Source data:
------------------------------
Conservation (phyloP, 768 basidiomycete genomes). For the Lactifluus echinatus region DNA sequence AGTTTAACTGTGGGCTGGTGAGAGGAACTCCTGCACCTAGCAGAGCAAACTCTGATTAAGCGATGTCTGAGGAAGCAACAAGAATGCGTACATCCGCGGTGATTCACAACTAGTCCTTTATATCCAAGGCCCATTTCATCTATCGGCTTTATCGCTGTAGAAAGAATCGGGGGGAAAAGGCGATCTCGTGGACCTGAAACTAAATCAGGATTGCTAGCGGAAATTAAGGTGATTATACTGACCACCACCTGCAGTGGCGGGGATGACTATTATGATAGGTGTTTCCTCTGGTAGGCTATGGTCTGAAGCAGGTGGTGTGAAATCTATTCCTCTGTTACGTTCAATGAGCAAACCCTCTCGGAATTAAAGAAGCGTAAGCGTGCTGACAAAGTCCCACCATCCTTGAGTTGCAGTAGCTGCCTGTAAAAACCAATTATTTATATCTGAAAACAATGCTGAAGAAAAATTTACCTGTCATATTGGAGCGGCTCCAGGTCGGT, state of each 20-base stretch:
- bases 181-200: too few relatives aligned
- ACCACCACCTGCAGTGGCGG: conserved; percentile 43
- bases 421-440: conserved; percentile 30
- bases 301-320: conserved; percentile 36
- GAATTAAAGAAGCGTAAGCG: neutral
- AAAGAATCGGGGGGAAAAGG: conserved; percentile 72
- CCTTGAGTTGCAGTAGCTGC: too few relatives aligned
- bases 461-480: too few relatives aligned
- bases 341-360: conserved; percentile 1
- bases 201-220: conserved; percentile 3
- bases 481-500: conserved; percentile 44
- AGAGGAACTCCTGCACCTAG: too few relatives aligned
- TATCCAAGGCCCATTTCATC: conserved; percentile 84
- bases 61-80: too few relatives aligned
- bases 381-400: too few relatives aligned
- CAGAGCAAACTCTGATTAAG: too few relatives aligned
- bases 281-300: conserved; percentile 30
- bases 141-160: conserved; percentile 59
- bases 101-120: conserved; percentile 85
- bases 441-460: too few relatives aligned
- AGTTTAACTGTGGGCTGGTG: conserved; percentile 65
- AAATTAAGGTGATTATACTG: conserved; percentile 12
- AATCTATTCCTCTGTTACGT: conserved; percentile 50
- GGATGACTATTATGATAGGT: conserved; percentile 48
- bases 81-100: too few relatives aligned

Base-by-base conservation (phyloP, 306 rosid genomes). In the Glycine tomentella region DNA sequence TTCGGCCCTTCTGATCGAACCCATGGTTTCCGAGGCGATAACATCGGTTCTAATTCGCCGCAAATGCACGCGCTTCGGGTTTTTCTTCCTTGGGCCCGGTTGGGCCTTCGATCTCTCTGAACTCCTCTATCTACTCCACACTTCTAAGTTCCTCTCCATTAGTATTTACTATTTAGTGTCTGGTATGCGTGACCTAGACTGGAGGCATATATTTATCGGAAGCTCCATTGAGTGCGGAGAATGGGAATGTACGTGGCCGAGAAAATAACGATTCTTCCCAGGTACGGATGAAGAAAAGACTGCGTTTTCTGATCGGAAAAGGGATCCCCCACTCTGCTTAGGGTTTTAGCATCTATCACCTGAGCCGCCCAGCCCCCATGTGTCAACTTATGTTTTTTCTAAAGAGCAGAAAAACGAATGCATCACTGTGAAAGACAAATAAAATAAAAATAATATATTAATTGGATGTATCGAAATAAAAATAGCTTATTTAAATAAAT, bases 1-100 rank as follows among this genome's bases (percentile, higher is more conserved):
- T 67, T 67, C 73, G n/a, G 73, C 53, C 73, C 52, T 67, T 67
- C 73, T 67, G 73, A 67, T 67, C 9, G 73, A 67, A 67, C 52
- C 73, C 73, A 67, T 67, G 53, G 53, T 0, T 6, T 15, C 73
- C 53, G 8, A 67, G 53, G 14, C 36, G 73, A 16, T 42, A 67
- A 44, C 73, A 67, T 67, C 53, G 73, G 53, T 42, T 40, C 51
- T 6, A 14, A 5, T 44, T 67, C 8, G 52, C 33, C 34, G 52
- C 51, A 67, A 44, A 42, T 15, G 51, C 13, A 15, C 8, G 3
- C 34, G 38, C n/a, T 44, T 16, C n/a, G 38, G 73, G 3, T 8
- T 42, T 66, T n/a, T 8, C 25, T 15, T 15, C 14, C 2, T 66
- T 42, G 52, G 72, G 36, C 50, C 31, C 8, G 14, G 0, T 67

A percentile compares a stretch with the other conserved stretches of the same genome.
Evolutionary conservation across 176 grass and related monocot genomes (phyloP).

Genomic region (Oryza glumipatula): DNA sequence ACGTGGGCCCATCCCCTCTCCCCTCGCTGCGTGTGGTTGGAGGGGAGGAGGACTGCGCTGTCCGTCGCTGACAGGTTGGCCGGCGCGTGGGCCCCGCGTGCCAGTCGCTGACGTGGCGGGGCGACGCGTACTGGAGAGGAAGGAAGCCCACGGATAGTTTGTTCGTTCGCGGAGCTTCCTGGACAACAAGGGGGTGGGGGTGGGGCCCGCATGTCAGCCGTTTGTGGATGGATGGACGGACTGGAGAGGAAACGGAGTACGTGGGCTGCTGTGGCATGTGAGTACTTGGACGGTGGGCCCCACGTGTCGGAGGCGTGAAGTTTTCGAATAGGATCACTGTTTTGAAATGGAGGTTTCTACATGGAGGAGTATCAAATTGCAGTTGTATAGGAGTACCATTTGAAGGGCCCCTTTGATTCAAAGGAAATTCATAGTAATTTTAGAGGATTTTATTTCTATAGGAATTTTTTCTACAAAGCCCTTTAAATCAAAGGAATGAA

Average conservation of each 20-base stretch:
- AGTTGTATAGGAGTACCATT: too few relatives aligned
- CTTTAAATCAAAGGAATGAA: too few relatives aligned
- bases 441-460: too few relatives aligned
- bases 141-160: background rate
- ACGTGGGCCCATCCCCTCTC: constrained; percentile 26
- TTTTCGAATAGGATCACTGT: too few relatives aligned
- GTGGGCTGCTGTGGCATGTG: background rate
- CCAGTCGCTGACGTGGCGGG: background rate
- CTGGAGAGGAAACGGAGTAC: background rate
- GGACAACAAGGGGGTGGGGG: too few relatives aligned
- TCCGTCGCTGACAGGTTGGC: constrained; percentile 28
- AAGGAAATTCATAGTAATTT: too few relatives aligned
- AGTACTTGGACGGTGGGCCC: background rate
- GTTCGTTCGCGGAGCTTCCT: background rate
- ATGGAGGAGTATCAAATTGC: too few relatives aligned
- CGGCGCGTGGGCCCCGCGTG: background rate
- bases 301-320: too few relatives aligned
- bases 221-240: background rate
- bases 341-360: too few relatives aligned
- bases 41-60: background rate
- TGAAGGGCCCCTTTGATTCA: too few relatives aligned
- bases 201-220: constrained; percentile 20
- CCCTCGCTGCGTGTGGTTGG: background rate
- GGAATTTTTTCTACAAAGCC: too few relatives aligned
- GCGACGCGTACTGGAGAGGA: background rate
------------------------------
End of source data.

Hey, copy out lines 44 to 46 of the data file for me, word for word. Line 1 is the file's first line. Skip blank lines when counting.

- bases 441-460: too few relatives aligned
- bases 141-160: background rate
- ACGTGGGCCCATCCCCTCTC: constrained; percentile 26